A mako shark was recently caught off the coast of Australia with a protruding marlin bill from being impaled.
Shortly after the crew boated the shark and prepared it for market, they discovered an oddity protruding through the skin of the specimen.
Upon further inspection, it dawned on the crew that it was, in fact, a broken marlin bill that was sticking straight through the mako.
The bill had paled in color and had barnacle clusters growing on each end, indicating that it had been lodged in the shark for a long length of time.
Mako sharks are commercially and recreationally targeted for harvest worldwide. They are highly sought after by recreational anglers for their blistering runs and wild acrobatics when hooked.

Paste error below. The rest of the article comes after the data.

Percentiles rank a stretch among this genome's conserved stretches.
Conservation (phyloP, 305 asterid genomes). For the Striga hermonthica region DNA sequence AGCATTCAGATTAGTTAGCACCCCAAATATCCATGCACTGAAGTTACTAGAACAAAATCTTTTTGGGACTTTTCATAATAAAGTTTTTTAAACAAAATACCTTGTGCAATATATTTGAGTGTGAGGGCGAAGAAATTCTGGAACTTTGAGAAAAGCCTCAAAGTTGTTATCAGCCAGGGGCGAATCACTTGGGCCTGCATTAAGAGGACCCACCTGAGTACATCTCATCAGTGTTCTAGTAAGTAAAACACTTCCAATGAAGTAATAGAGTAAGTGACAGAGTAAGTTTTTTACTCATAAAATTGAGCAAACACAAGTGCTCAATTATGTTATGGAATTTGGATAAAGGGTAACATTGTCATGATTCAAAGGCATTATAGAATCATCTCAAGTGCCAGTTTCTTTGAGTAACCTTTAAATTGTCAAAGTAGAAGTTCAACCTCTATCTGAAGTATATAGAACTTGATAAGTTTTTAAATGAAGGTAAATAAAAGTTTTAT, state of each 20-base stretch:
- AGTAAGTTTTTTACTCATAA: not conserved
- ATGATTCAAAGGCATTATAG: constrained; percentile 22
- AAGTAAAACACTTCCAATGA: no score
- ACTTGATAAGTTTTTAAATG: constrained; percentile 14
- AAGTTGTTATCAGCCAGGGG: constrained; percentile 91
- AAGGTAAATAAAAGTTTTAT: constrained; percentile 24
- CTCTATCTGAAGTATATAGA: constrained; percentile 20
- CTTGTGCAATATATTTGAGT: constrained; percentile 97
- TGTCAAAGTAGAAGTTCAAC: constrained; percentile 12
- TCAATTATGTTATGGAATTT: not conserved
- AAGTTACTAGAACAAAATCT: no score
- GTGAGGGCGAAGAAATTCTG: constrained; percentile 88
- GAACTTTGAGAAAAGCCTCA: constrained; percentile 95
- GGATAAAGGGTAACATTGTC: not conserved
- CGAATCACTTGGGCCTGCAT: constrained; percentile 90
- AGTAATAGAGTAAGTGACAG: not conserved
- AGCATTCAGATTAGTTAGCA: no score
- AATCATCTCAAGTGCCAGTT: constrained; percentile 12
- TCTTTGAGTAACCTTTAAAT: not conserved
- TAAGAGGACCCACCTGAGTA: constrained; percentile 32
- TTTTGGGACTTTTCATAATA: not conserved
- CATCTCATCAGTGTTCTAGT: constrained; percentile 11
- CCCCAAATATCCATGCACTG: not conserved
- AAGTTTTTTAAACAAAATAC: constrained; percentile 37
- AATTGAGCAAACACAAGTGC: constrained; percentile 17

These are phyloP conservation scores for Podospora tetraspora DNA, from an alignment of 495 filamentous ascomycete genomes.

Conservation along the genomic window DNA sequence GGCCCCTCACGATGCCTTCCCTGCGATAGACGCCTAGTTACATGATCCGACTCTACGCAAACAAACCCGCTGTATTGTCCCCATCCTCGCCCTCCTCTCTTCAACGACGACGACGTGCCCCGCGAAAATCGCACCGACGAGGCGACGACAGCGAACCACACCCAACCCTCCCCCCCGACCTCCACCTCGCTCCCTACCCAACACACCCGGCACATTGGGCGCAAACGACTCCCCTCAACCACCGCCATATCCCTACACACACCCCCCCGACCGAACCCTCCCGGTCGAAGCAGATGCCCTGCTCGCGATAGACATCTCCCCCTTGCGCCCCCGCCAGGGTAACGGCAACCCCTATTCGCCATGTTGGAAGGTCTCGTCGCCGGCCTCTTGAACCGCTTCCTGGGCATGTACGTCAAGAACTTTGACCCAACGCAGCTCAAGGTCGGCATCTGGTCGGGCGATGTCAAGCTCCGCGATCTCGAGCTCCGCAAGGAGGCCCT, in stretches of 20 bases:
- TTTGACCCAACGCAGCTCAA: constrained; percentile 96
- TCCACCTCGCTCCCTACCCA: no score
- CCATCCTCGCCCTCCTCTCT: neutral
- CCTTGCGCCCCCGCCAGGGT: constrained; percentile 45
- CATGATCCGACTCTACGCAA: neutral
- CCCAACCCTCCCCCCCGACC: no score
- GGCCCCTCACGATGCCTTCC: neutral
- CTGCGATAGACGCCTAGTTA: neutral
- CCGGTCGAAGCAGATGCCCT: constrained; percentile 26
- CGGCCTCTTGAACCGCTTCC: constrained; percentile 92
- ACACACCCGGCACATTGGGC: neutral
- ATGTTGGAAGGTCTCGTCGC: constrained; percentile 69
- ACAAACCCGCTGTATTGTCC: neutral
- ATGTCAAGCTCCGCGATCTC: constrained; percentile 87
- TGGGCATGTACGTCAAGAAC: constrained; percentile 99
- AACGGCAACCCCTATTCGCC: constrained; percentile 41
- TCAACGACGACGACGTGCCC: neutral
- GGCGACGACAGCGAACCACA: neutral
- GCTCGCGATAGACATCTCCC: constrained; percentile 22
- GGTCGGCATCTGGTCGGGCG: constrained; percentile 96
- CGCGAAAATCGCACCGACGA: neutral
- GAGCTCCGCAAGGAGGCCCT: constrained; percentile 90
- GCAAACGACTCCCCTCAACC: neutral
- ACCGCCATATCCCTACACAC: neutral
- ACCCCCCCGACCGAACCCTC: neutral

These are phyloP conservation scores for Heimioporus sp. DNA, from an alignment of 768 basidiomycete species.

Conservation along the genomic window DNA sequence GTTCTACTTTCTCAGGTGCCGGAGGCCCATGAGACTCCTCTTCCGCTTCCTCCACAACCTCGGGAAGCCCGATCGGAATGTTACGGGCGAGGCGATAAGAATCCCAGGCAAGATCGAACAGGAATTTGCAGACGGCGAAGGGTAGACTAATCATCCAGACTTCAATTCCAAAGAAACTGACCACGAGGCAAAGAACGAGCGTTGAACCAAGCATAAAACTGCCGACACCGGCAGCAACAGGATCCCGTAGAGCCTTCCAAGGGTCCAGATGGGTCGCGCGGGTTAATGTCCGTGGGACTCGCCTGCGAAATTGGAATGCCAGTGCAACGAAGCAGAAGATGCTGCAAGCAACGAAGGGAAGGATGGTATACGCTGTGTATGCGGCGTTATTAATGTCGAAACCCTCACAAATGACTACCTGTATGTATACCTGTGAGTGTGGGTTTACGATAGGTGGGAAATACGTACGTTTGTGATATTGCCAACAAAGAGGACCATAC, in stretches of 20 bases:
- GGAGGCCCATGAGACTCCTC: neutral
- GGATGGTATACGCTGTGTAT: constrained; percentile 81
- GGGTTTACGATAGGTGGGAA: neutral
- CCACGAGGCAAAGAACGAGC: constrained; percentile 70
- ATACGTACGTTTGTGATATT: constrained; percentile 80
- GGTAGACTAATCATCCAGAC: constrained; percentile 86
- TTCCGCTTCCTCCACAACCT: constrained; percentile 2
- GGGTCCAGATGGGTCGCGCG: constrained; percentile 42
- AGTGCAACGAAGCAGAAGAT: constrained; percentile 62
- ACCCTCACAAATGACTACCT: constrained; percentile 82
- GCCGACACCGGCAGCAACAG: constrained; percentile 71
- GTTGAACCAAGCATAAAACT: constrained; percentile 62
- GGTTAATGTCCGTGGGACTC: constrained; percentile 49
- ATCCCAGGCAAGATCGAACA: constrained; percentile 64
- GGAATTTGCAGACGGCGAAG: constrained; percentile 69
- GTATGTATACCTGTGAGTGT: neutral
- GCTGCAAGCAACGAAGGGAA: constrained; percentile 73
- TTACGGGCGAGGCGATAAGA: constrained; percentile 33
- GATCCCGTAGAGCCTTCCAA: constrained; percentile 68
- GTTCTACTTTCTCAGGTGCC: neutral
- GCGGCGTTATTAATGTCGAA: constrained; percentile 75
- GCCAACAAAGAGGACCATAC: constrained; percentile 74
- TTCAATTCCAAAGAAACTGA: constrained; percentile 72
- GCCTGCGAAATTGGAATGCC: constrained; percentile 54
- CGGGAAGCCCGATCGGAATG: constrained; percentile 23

They're commercially targeted for the value of their meat. Mako is widely recognized as a delicacy the world over, as well as being known as the tastiest species in the shark family.
This is mostly due to the fact that they feed on swordfish and other pelagic species, also known as delicacies.
Mako sharks are pelagic by nature, and have been filmed and photographed over the years multiple times attacking marlin and swordfish, which are believed to be toward the top of their list of prey out in the open oceans.
Makos usually attack the billfish by biting their tail off first, immobilizing the unsuspecting victim before devouring the rest of the carcass.
Mako's large brain (in comparison to other sharks) and lightning-quick speed allow them to hunt billfish and other pelagic fish in the open ocean.
It can only be left to the imagination as to how this particular battle ensued. If anybody down under comes across a bill-less marlin, maybe the bill can be returned to its original owner.
All images courtesy of Narooma News Online